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  • Learning a little more about magnet schools every day

    I suppose it’s partly because I bring up the subject every chance I get, but I’m learning about more about LAUSD’s magnet schools every day. Yesterday, I had a long chat with a colleague who lives one town over and whose son is in fourth grade at an excellent public school. My colleague and his wife are naturally preparing for middle school, so he was able to give me more information about how the process of applying to magnet schools works.

    I learned that you can only apply to one magnet school each year. I already knew that the admissions process is a lottery, and that students earn “points” that increase their chances each time they don’t get into the school they’ve applied to.

    I also knew that you have to accumulate points by applying to schools you don’t want to get into so that you’ll have the most points possible when you apply to the school you do want to get into. My friend told me that you can earn a maximum 4 points each year, that the maximum number of total points is 12, and that you lose your 12 points whether or not you get into the magnet school that year.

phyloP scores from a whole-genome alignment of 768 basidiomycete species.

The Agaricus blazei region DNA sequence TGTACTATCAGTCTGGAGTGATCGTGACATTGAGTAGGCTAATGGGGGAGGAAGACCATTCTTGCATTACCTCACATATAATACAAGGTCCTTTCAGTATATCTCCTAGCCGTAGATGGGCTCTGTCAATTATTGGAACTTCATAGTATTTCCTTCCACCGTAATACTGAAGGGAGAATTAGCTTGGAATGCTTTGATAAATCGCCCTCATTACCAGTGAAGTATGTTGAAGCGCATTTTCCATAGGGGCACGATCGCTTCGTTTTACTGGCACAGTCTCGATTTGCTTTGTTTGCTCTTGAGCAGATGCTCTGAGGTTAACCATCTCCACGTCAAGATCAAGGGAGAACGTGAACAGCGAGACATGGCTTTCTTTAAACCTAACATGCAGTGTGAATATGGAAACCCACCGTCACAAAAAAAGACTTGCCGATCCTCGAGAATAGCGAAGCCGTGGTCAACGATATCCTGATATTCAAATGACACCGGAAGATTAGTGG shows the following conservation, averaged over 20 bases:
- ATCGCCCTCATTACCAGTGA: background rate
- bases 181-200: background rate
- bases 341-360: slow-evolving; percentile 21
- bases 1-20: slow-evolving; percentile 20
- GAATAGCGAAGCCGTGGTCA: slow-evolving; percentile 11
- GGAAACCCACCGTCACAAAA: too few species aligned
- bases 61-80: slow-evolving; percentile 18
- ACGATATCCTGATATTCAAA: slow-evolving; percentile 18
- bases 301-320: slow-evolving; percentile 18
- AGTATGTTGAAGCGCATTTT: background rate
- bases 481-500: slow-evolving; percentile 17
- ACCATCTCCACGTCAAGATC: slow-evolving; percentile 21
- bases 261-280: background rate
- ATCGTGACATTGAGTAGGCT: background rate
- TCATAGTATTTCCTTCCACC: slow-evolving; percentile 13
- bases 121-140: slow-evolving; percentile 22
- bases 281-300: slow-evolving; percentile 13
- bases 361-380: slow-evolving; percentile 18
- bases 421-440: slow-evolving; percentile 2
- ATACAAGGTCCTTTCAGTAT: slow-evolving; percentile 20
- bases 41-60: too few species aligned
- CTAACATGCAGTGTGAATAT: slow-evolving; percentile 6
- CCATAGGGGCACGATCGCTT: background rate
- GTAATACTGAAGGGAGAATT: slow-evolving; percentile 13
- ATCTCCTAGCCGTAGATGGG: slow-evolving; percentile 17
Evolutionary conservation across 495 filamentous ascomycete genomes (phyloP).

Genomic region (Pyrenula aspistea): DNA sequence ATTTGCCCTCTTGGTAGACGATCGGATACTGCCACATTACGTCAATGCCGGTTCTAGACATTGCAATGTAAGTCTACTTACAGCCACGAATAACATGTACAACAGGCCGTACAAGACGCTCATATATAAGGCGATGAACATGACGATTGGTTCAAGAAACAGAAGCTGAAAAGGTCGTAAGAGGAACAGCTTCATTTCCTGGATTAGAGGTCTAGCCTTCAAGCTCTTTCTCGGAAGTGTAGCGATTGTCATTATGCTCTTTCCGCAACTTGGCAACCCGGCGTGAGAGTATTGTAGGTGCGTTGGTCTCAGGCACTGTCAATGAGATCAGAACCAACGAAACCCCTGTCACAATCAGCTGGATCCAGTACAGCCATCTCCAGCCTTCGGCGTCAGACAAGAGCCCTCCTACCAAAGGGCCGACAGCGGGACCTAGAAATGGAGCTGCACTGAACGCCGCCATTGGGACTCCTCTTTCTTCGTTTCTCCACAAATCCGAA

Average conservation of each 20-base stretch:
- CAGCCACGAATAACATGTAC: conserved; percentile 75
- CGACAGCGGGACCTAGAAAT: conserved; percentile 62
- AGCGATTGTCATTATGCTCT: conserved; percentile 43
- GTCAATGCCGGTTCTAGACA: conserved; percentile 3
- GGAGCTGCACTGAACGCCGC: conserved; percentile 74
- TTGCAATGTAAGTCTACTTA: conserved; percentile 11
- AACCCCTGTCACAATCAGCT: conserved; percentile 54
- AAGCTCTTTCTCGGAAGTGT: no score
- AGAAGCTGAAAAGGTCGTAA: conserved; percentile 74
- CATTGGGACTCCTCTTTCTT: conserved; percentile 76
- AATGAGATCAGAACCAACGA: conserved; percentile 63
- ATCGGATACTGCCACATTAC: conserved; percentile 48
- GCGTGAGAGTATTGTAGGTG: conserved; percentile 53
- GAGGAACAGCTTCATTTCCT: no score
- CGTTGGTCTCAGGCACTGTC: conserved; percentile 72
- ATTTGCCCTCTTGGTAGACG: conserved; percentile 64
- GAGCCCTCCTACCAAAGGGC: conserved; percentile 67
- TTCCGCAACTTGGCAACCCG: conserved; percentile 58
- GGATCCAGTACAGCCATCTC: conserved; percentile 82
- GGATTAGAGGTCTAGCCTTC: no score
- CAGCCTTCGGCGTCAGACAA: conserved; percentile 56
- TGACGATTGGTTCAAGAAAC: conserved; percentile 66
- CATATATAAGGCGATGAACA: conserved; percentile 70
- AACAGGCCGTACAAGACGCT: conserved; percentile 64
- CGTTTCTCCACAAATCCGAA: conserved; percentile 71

I also learned that the Choices Brochure (pdf) lists the number of open slots and number of applicants, which is particularly useful in identifying schools to apply to when you are just trying to earn points. (You do, of course, run the risk of getting in. And if you do get in and decide not to go, you start over with zero points the next year.)

    Trying to understand all of this gave me quite the headache. Even worse, I know what the top magnet middle schools in our area are and the odds of getting in are quite slim. So what we really need is a backup plan that’s actually appealing. At the moment, we only have backup plans that are tolerable:

    • We could move to an area with better schools.
    • I could go back to work to pay for private school tuition.
    • We could apply for an exemption to a better non-magnet school.

    I suggested, reluctantly, that we could consider homeschooling but Marc was adamant that it’s not an option. It’s not ideal to me either, so it’s more a relief than anything to eliminate that as a possibility. However, as I said, none of these secondary options are ideal. But at least we have some time to think about it.

    Comments

    1. I’m not sure if you know that I homeschool. I know it’s not for everyone, but I wonder if you’d thought of checking out your local homeschool community and see what’s available? You might be pleasantly surprised. There are some really great co-ops out there. How about a charter school? They’re starting to pop up everywhere. I think it could be a cool option as well and maybe not cost quite as much. Just another option.

    2. I am glad that you are posting all this right now. We are going through this same process with our oldest right now–we live in the Denver area. We don’t have magnet schools but we do have open enrollment (they can go to any school in the district that has an opening) and we have several charter schools. Thanks for getting me motivated to really research all of our options!

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